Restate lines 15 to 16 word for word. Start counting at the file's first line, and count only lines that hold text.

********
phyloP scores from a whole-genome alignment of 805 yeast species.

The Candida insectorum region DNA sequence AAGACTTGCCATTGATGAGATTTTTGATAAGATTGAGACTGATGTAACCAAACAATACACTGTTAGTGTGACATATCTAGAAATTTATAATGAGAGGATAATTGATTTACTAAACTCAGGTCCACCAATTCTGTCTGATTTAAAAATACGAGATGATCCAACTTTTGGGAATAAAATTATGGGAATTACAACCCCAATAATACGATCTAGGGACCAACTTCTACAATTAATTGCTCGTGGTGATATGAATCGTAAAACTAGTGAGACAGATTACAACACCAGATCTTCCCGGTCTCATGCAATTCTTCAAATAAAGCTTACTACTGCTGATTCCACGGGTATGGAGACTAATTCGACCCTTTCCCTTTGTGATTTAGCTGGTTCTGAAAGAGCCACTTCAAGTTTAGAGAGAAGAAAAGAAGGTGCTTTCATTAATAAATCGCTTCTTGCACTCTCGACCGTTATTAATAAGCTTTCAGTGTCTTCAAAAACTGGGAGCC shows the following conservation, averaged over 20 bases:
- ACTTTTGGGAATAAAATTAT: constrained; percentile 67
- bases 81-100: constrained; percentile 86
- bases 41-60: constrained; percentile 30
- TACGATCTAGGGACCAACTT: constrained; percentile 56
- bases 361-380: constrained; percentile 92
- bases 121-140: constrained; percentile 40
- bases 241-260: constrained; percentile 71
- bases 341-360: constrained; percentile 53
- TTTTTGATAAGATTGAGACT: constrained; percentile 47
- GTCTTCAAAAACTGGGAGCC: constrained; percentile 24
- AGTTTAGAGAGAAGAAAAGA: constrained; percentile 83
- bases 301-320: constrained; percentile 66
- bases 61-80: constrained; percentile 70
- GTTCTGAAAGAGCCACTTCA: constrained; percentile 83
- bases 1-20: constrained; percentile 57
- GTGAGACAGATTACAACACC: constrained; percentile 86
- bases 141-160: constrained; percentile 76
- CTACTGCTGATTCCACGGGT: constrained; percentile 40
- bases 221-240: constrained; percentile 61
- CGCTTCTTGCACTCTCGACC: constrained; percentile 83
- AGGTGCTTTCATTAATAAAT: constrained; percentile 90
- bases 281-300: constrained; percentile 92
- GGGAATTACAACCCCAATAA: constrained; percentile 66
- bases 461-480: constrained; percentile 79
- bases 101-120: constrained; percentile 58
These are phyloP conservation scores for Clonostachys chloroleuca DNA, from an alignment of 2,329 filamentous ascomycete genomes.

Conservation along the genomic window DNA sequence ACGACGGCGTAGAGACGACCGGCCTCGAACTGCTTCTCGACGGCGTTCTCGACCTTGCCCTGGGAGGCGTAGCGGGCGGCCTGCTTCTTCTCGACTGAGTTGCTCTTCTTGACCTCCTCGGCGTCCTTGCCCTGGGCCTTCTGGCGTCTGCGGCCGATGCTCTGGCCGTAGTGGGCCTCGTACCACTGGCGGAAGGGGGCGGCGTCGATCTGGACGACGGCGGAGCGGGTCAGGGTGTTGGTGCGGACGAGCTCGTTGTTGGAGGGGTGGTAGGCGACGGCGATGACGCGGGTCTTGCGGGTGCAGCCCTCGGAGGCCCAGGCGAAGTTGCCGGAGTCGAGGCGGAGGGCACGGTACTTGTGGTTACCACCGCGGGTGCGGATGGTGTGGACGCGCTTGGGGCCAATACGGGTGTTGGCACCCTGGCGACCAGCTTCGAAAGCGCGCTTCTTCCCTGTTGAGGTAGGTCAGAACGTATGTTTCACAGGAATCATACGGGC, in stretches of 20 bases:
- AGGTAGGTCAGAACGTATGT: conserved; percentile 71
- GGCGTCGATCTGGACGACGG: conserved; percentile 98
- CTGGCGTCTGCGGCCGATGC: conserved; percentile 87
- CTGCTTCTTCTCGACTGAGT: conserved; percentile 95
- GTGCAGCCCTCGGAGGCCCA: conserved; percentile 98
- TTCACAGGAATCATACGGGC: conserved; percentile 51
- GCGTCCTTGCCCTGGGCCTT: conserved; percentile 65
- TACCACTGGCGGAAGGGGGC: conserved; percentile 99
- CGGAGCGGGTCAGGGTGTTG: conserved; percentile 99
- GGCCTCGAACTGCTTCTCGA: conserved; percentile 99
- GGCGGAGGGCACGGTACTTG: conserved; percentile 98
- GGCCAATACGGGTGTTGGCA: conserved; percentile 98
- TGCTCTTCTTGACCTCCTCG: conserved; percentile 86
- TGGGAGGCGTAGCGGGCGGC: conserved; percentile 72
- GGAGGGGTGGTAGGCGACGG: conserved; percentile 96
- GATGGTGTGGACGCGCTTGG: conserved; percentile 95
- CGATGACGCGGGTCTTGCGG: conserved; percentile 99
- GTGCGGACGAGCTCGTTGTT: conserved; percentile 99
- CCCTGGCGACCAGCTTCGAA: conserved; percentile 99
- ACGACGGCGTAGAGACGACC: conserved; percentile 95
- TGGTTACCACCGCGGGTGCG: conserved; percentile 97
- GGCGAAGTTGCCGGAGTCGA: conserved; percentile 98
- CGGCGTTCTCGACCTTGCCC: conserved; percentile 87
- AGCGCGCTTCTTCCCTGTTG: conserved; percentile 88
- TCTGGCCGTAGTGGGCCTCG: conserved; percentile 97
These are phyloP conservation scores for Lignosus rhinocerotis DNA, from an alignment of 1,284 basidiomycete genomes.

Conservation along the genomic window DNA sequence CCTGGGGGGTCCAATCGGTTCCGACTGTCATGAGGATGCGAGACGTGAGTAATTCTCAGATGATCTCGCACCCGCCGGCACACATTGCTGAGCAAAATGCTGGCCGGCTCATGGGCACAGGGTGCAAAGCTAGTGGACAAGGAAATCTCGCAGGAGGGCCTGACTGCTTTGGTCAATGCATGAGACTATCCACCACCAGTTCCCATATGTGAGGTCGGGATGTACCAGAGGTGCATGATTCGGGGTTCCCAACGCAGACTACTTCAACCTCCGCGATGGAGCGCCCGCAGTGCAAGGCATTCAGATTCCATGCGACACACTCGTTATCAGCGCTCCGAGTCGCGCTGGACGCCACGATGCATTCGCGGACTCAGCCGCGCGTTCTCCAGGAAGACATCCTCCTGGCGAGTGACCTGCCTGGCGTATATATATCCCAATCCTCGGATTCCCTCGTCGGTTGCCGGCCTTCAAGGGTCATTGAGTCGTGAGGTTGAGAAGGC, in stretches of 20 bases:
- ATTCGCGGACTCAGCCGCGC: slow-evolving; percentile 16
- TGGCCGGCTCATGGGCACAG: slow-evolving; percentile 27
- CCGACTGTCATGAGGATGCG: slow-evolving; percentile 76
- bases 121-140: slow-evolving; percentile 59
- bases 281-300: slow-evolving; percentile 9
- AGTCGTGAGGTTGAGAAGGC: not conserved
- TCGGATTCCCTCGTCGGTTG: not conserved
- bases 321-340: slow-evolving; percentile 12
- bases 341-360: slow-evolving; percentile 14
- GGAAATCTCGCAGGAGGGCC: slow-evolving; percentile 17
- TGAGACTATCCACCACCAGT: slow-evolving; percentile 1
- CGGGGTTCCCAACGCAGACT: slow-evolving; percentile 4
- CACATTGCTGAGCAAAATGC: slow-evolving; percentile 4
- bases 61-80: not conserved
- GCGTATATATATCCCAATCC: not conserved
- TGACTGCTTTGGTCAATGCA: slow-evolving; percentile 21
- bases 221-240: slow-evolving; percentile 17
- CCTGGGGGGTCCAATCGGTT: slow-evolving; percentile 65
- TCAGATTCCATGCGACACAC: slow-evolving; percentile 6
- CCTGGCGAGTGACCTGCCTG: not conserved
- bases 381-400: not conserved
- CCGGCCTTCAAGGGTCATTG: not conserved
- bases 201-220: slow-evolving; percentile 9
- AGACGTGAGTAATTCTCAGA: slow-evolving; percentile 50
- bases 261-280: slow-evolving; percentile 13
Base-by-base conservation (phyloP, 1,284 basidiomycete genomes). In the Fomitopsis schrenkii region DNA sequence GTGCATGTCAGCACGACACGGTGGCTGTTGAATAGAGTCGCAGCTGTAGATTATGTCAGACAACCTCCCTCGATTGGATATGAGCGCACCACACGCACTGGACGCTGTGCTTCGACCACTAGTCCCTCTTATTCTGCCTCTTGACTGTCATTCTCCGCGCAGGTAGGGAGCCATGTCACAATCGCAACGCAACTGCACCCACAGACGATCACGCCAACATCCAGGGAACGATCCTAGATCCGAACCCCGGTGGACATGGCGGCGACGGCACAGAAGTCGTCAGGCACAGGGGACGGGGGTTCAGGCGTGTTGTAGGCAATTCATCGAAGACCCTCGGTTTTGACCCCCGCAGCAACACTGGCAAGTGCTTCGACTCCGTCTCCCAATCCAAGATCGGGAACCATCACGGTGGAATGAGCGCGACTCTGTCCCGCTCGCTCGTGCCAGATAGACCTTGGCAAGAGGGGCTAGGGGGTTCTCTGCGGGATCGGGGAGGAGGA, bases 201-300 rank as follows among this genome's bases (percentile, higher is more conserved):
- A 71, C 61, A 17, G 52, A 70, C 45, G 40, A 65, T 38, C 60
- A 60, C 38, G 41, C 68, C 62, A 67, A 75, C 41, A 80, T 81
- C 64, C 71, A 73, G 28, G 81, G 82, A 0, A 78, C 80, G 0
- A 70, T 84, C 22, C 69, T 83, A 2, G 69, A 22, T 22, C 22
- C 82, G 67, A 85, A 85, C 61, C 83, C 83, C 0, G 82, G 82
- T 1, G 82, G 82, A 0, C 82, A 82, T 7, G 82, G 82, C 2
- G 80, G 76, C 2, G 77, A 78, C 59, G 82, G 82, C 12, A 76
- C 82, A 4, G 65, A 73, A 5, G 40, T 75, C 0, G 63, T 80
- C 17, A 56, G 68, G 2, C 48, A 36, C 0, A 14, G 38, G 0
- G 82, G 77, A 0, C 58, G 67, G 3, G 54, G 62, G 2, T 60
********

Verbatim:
- bases 61-80: constrained; percentile 70
- GTTCTGAAAGAGCCACTTCA: constrained; percentile 83